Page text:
The United States offers some of the most expensive college educations in the world, and costs have risen to record highs. The College Board found that in the most recent academic year, higher education costs once again increased faster than the rate of inflation. Despite the rising costs, however, college enrollment has been increasing for decades in the United States. Over the 10 years through 2012, university attendance increased by 24%. And as of last year, more than 30% of American adults had a college education, up from the previous year.
Based on recently released educational attainment data from the U.S. Census Bureau, 24/7 Wall St. analyzed each state population’s level of higher education. Massachusetts again led the nation this year, with 41.2% of adults having attained at least a bachelor’s degree as of 2014. West Virginia, also unchanged from 2013, trailed every other state, with less than 20% of state adults reporting at least a college degree. These are the most and least educated states in America.
Click here to see the most and least educated states in America.
States with relatively high percentages of adults with a bachelor’s degree are almost always relatively wealthy states. Of the 15 states with the highest college attainment rates, only Kansas had a median household income that did not exceed the national median income of $53,657. On the other end of the spectrum, all of the 15 states with the lowest education levels except for Wyoming reported a lower median income than the national median.
Sterling Lloyd, senior researcher with national education newspaper Education Week, agreed this is not especially surprising. Not only do college-educated adults frequently have the skills necessary to obtain higher-paying jobs, but also companies tend to operate in areas where the workforce has suitable skills. In the 15 most educated states, with only four exceptions, the share of the state’s workforce employed in the traditionally high-paying professional, scientific, and management industry exceeded the corresponding national share of 11.1%.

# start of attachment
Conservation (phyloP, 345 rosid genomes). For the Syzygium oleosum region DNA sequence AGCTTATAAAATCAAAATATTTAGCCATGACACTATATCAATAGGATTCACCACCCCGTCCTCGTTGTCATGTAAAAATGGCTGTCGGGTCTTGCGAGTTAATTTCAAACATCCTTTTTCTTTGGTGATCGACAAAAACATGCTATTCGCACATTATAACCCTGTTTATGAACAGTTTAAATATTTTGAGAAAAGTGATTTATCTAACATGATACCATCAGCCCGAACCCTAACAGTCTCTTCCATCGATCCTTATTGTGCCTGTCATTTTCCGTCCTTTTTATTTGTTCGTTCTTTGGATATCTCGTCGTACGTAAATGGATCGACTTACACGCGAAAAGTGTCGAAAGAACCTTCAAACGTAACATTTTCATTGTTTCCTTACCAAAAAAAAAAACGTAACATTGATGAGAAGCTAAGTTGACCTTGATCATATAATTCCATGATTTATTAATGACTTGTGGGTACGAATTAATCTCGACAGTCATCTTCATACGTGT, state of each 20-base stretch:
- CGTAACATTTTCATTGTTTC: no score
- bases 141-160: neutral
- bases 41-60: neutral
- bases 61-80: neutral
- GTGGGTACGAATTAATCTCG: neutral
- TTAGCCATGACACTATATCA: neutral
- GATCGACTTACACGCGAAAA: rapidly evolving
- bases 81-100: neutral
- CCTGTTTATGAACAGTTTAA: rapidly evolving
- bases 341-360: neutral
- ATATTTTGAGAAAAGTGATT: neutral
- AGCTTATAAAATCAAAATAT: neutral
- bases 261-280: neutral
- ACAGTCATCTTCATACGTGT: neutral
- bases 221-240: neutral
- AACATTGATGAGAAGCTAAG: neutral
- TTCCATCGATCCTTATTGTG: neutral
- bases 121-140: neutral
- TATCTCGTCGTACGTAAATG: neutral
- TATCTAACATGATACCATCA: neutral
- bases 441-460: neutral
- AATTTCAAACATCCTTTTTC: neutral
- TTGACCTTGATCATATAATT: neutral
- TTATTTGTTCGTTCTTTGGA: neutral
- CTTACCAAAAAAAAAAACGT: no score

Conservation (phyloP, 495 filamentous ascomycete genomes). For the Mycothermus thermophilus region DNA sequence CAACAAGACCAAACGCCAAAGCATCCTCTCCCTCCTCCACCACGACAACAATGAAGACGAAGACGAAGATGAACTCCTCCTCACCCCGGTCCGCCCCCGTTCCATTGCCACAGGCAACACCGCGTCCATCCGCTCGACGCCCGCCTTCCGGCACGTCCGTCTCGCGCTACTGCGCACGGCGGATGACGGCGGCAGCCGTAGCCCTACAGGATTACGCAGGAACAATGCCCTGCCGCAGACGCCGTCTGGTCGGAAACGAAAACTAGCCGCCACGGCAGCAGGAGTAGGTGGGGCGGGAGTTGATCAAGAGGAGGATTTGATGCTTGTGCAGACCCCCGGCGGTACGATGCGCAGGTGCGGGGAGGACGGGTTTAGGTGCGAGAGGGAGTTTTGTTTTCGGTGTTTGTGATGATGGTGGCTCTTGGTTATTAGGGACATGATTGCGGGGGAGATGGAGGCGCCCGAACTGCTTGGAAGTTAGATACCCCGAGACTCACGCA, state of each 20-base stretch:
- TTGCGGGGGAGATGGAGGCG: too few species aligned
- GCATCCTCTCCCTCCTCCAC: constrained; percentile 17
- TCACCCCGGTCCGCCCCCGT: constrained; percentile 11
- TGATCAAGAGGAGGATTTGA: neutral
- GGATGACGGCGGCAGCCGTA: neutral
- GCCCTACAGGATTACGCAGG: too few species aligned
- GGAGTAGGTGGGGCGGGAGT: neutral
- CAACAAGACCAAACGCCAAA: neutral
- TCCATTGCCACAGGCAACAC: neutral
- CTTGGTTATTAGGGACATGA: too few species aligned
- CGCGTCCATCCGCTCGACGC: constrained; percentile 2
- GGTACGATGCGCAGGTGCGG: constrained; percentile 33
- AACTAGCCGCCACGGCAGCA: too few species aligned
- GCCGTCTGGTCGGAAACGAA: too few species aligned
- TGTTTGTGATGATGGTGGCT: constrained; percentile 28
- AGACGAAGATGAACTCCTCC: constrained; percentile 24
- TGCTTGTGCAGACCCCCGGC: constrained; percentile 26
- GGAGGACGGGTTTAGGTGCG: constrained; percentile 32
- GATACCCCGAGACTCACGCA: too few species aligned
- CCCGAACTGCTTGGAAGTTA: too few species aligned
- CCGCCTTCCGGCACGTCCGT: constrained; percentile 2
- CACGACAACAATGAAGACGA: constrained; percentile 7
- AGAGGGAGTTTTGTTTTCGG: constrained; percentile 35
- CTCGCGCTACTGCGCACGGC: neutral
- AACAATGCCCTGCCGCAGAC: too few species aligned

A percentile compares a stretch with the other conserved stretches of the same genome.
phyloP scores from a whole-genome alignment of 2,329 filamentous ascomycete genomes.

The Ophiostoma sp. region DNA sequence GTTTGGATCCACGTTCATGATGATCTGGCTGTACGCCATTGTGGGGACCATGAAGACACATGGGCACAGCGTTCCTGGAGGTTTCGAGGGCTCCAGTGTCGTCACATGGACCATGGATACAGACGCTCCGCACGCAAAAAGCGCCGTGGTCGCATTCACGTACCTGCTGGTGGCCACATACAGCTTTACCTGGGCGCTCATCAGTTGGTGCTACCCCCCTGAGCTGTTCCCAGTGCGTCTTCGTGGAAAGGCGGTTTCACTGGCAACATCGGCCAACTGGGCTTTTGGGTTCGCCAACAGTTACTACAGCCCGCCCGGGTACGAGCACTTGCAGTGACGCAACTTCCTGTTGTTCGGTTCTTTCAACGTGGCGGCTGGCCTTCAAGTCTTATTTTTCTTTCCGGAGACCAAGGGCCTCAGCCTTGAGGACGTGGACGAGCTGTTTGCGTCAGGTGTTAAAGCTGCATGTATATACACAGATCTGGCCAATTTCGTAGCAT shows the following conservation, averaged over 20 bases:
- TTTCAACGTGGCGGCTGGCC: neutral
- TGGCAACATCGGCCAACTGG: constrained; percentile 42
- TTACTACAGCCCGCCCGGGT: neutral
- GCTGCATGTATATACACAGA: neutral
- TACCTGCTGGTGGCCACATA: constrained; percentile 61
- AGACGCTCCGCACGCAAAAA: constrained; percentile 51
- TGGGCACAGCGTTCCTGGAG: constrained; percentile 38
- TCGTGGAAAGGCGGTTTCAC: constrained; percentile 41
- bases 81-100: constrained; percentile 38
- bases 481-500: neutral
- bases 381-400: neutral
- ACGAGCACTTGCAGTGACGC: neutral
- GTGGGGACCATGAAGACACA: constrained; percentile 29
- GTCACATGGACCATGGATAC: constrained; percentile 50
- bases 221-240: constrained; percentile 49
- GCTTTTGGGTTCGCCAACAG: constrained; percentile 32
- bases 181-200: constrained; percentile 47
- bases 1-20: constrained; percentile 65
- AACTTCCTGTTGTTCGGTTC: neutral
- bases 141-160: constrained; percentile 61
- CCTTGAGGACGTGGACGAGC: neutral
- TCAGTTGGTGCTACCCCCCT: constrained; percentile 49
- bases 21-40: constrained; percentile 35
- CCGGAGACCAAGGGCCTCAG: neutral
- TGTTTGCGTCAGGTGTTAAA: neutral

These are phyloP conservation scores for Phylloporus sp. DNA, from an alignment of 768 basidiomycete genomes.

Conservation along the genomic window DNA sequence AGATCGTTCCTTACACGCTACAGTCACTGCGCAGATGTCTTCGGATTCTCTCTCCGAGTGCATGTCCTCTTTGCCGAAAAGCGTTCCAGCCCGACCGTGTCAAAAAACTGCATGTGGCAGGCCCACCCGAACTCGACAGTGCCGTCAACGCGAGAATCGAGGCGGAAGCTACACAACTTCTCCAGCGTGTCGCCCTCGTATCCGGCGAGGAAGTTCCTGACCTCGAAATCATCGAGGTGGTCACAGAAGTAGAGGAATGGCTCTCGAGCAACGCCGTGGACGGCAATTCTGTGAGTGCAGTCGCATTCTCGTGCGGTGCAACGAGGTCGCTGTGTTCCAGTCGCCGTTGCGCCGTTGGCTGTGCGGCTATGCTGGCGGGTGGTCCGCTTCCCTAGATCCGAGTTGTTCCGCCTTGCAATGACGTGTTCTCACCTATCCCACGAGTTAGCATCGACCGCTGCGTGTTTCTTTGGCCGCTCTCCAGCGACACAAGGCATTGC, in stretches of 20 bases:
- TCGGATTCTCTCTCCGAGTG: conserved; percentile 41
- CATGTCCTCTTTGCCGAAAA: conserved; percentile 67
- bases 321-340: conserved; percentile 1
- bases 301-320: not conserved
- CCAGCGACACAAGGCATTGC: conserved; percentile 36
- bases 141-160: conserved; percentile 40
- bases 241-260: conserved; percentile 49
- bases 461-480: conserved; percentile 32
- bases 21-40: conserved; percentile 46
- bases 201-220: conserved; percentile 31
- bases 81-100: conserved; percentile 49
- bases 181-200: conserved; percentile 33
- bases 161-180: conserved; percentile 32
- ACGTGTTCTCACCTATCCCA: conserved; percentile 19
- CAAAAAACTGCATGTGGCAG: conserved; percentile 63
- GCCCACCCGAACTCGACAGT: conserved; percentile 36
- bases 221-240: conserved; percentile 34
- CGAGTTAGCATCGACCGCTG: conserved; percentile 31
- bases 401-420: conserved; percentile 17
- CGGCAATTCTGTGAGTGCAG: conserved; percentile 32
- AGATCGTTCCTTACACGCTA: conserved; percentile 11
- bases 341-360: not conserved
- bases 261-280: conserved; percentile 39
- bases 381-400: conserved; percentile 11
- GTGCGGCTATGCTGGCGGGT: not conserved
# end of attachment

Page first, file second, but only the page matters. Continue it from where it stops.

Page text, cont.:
The strongest improvements in college attainment rates from 2013 were mostly in states that already had relatively high attainment rates. However, no state reported a change of more than 1.5 percentage points, and improvements were even more scarce among less educated states. In the 15 most educated states, the college attainment rate meaningfully improved in eight states. On the other hand, the rate improved in just two of the least educated states.
A healthy economic environment is not just the consequence of a good education, Lloyd explained, but also often a precursor. In fact, the substantial resources necessary to attend college means residents of relatively wealthy states are more likely to attend college in the first place than residents of less wealthy states. As Lloyd said, “That’s why we see these disparities in education being so stubborn over time: It’s hard to move the needle.”
While the precise relationship between high funding levels and high educational achievement is very controversial among researchers, the most educated states tended to spend more on public education per student. Only five of the 15 most educated states reported a lower school spending per pupil in 2013 than the national average expenditure of $10,700 per pupil. Among the 15 least educated states, only three reported higher educational expenditures than the national average figure.
“I think most people would agree that if there is not enough funding there, it makes it harder for educators to have the resources that they need to serve students and to boost achievement. But it’s hard to decipher from the research exactly what the appropriate funding level is,” Lloyd explained.
To identify the level of college achievement in each of the 50 states, 24/7 Wall St. reviewed the percentage of adults in each state who had completed at least a bachelor’s degree from the U.S. Census Bureau’s 2014 American Community Survey (ACS). The median household income, high school attainment rate, poverty rate, the percentage of households relying on food stamps, as well as average earnings by education level also came from the ACS. We reviewed these data for both 2014 and 2013. School spending figures, which do not include private education spending, are as of the end of 2013 and came from the U.S. Census Bureau’s Survey of School System Finances.
These are the most and least educated states.
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